Change Comes From Your Office, Not Just the Oval Office

Change Comes From Your Office, Not Just the Oval Office

I don’t want to run for public office, but I want to have an impact on my community, or maybe even society as a whole. And I believe that’s possible. I’ve had this discussion with friends of mine who are business owners or leaders, declaring that I don’t think we have to be elected officials to create significant positive change. I believe that businesses, under the guidance of thoughtful leaders, can powerfully impact society, while also making money. What I really mean is that I think we can change the world, and I have every intention of doing just that. Howard Schultz once announced a Starbucks initiative called “Race Together,” which is intended to spark conversation about race relations in America. You could argue that this is a PR move, but I think that Schultz is exactly the kind of thoughtful leader who sees an opportunity to improve the world and not just his bottom line. He’s doing it by encouraging discussion, creating conversation, opening up dialogue…over a cup of coffee. I understand the debate against this effort, but I applaud Schultz’s interest in improving the world, while most business leaders are interested only in improving their cash flow. Facebook also launched a new version of its community standards. Same thing. Zuckerberg and team are changing the world by saying that some things (e.g. hate speak, bullying, intolerance) just aren’t acceptable and won’t be permitted. My own company tries to change the world through perhaps simpler efforts. Our Happiness Counts™ program is an effort to wake companies up to the idea that treating employees like people and supporting their...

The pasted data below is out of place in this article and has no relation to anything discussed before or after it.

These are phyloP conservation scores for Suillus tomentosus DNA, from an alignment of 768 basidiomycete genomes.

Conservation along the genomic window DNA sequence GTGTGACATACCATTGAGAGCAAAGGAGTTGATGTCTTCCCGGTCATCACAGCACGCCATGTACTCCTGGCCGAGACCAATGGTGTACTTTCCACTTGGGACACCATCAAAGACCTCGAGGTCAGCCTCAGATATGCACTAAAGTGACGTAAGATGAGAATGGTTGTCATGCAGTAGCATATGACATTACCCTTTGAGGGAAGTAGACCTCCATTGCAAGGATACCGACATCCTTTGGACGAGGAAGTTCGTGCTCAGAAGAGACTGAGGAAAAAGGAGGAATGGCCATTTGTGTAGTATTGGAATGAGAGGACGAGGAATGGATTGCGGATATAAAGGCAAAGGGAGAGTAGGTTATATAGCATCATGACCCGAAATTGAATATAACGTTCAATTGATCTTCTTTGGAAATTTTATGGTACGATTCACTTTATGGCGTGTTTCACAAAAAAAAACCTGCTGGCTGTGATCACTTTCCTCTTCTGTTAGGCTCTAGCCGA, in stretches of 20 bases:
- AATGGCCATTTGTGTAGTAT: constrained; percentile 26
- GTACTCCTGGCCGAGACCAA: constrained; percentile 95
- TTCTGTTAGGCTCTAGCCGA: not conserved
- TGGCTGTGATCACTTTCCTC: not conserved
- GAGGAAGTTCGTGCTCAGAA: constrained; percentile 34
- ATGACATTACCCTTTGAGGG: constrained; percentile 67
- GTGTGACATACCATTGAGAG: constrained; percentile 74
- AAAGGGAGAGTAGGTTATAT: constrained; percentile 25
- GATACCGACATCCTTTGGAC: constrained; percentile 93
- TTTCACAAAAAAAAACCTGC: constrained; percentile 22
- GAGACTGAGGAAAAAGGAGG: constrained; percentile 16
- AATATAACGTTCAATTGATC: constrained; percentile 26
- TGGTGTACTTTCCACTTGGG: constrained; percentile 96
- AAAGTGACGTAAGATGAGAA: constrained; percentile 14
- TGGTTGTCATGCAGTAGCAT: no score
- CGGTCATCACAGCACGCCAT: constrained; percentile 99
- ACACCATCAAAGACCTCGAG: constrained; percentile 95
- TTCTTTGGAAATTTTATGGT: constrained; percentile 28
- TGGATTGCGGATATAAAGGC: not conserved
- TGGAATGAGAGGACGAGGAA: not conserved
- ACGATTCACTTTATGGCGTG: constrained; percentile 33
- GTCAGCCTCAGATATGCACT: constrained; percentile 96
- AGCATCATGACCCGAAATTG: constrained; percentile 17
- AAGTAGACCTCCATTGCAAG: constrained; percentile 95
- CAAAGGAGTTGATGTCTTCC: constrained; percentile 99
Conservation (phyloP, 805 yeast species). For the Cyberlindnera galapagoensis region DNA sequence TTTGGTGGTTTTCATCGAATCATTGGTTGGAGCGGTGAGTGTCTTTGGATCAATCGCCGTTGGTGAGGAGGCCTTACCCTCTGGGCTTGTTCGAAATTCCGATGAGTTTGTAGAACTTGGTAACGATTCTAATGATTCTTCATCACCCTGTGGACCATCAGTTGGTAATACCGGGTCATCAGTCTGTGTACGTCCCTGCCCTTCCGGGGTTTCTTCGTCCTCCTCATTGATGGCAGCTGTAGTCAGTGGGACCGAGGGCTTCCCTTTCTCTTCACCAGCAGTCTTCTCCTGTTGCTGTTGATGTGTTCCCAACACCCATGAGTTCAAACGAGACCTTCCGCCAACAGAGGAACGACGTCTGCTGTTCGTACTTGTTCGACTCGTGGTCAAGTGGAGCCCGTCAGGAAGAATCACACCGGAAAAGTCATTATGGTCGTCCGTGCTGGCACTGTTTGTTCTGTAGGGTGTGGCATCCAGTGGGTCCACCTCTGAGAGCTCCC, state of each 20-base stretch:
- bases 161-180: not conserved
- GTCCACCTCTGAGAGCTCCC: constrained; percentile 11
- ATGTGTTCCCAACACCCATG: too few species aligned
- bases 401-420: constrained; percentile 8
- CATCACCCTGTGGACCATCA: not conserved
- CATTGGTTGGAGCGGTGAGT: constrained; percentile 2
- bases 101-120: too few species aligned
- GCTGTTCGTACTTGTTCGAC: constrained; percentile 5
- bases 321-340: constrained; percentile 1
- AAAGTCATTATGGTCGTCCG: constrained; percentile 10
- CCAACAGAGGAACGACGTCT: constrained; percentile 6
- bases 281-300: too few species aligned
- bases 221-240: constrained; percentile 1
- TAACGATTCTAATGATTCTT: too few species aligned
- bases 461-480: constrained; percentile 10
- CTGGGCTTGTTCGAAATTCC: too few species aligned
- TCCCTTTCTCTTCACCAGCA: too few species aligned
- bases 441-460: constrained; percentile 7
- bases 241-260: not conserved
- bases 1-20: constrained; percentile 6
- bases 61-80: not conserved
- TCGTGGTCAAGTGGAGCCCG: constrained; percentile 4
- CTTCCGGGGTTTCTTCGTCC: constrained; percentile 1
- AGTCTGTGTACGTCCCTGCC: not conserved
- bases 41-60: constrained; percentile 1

What if. What next. What about now?

What if. What next. What about now?

I’ve been thinking a lot lately about a company’s responsibility to its team members. Here in the US, most employers understand the importance of helping employees maintain their health, providing health insurance plans and more often these days, wellness programs. I call this the “What if?” What if my employee, her spouse or kids gets sick? How can I help them stay healthy or pay for costly medical expenses? Most employers also help their employees prepare for retirement, providing pensions and programs that often include an employer match. I call this the “What next?” What will my team members do next? How will they support themselves when they retire? How can I help? But “What about now?” Sure, I want to alleviate some of life’s worries from my team members, but I also want to inspire them to be fully realized, fully engaged human beings today. And every day! I want them to come to work happy, fulfilled, engaged and inspired. I want this because I care about them. And I want this because if we’re going to ask our team members to help us grow our businesses and commit themselves fully to our goals, then I think we owe some consideration to the “what about now?” In my company, we do this by encouraging team members to set personal goals and assisting them in achieving those goals. We do this by hiring people who are passionate about life outside the walls of work. And we do this more formally through a new program called the “40 Hour Sabbatical.” Look, I’m willing to pay for my employees’ health insurance...